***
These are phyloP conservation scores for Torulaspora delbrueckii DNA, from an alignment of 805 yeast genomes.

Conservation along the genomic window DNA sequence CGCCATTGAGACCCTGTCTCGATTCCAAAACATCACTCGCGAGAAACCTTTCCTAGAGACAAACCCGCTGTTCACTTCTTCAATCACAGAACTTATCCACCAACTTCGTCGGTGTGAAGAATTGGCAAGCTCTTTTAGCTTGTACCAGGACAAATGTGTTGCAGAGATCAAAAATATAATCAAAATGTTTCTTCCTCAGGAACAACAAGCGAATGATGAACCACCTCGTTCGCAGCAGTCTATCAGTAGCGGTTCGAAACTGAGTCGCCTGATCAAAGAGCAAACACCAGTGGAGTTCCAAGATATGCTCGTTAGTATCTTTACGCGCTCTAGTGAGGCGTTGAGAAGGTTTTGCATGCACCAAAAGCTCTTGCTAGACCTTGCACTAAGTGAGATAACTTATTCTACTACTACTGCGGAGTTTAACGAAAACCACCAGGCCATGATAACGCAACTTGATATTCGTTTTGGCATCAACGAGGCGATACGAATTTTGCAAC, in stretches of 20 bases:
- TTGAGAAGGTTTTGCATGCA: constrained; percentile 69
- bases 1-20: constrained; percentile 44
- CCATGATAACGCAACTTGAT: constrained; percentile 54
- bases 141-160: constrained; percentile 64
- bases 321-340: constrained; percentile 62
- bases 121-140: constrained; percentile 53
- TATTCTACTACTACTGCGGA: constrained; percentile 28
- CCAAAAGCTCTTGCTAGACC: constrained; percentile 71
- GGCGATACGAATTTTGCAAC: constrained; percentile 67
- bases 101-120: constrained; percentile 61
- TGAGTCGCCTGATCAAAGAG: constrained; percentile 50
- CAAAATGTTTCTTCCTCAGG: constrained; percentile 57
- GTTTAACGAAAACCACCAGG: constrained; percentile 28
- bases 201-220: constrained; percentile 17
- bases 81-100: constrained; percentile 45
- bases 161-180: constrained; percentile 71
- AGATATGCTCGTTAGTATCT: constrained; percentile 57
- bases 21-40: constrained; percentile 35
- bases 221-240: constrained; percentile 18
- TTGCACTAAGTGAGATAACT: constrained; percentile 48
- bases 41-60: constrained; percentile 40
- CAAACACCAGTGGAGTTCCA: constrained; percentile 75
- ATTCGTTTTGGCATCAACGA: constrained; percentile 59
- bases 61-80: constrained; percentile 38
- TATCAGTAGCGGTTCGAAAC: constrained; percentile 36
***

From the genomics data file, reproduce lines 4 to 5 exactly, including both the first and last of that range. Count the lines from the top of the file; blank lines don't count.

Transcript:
- bases 1-20: constrained; percentile 44
- CCATGATAACGCAACTTGAT: constrained; percentile 54